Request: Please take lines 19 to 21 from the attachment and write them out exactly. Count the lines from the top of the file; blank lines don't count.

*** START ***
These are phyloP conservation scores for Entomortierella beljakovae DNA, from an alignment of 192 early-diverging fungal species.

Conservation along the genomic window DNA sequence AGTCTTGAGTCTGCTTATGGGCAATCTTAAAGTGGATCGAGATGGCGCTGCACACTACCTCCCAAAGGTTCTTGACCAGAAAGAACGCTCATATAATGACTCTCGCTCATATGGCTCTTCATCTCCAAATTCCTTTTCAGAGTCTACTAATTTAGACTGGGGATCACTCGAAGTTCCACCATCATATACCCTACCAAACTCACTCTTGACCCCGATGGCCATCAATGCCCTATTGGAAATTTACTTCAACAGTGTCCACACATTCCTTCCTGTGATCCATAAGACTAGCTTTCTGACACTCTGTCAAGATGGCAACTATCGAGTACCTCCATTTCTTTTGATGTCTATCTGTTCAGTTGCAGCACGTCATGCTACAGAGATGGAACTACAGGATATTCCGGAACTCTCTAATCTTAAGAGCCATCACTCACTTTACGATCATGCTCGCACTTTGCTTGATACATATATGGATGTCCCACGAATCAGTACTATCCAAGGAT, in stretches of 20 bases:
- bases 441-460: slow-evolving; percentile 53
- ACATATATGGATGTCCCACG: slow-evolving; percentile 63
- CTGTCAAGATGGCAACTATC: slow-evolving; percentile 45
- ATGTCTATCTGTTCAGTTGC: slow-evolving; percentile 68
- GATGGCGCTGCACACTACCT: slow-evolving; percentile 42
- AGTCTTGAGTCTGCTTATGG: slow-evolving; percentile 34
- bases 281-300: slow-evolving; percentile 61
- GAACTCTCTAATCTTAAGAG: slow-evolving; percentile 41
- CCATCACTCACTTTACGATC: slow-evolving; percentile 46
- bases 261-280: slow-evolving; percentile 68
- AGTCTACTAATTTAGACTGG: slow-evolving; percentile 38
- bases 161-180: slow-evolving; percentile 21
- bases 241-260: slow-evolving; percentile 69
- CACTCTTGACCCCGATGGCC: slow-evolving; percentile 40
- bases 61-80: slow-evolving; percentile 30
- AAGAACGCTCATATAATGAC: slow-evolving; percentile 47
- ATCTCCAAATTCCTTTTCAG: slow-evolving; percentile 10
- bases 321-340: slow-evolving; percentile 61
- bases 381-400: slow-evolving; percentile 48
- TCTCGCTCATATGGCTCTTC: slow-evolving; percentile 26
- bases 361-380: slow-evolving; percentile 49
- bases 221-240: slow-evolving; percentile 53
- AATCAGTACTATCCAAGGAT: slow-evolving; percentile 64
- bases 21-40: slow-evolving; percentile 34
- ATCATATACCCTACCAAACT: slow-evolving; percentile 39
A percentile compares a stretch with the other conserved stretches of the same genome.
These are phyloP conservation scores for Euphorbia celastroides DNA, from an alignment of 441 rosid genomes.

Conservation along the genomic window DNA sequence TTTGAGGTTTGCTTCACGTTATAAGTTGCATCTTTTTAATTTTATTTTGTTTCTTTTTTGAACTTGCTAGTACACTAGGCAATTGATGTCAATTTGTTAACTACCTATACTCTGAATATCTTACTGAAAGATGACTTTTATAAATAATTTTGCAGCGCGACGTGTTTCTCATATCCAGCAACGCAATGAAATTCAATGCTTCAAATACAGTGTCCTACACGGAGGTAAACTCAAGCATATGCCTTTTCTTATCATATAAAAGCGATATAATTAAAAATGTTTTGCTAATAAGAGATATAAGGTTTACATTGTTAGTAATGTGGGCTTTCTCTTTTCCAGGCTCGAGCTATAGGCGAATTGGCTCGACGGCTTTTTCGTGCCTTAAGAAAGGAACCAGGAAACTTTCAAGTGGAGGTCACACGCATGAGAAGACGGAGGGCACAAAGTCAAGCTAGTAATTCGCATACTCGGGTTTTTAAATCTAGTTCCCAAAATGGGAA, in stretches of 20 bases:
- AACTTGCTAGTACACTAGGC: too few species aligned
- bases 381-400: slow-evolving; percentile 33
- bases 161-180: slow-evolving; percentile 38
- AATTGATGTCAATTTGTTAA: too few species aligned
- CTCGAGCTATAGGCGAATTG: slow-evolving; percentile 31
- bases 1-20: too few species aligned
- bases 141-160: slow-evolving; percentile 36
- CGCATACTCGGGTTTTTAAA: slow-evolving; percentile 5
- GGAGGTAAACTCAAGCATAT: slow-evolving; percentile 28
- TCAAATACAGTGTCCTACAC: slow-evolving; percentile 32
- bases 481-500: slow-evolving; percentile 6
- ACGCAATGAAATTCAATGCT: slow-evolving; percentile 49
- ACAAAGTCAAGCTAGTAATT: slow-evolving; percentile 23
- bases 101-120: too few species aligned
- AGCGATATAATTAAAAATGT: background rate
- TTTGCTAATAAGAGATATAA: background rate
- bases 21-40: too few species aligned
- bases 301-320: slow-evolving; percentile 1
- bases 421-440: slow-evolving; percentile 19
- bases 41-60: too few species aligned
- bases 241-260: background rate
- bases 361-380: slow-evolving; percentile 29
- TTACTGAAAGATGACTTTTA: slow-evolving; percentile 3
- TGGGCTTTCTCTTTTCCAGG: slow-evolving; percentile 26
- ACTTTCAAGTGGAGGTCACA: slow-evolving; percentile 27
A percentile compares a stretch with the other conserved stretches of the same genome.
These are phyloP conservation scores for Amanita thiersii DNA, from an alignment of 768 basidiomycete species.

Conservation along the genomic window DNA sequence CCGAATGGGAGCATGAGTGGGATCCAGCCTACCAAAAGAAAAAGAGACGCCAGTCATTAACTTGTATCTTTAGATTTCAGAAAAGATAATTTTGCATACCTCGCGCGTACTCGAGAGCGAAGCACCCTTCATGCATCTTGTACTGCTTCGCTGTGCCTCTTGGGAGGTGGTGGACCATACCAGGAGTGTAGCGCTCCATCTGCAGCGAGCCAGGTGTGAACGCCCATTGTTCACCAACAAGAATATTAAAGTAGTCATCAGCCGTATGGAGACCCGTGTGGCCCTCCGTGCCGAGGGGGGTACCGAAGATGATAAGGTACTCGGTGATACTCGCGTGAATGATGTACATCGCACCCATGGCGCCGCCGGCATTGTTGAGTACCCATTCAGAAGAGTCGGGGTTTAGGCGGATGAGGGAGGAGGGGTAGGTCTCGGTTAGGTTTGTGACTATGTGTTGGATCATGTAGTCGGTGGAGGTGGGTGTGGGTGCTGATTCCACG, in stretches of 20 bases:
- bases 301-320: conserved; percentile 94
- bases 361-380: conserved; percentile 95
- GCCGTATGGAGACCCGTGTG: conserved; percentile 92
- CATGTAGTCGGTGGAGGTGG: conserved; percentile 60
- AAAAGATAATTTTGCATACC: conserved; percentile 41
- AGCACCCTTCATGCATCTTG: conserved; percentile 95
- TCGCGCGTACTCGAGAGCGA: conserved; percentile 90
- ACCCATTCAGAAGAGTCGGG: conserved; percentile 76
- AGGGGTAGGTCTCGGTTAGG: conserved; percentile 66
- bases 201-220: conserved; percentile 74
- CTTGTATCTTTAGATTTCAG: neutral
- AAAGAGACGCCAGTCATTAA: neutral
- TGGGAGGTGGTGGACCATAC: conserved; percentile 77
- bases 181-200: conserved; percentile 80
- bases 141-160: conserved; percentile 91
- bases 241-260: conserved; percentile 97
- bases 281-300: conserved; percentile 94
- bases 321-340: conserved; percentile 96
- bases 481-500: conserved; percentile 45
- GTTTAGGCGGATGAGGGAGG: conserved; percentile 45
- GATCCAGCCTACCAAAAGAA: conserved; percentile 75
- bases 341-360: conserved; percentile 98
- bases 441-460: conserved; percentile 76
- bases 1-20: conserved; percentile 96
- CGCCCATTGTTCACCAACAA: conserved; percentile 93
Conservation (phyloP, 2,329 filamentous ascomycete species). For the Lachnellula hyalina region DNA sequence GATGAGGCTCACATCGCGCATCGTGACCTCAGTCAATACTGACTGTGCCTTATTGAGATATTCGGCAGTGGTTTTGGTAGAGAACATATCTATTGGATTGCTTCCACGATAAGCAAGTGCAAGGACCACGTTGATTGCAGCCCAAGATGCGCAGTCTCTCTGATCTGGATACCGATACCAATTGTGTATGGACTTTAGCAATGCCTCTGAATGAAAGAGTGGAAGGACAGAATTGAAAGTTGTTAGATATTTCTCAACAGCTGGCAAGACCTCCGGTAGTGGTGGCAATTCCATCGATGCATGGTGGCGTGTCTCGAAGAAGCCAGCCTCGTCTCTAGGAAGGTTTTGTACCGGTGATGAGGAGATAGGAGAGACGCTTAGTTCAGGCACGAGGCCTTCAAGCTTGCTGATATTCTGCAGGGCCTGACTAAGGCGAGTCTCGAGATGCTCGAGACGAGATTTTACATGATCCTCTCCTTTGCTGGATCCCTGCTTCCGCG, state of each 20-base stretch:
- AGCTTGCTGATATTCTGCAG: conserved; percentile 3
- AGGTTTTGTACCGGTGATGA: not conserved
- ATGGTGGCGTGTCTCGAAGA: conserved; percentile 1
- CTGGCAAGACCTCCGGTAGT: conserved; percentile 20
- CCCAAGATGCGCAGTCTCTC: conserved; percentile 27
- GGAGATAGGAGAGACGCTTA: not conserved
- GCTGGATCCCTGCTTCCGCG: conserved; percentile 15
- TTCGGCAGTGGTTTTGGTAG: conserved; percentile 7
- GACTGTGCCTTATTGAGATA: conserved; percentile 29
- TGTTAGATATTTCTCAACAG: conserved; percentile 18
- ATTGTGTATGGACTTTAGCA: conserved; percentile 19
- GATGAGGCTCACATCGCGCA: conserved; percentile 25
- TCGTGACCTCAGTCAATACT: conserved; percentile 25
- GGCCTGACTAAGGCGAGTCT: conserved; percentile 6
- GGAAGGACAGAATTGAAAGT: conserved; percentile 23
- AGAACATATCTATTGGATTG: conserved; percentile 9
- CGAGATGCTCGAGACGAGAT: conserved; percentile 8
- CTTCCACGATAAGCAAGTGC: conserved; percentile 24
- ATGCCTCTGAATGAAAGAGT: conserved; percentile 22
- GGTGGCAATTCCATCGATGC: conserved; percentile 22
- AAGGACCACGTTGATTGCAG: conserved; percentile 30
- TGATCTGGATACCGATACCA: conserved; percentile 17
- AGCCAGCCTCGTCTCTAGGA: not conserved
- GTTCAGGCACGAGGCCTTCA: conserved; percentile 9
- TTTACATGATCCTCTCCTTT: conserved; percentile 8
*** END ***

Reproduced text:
- ATCTCCAAATTCCTTTTCAG: slow-evolving; percentile 10
- bases 321-340: slow-evolving; percentile 61
- bases 381-400: slow-evolving; percentile 48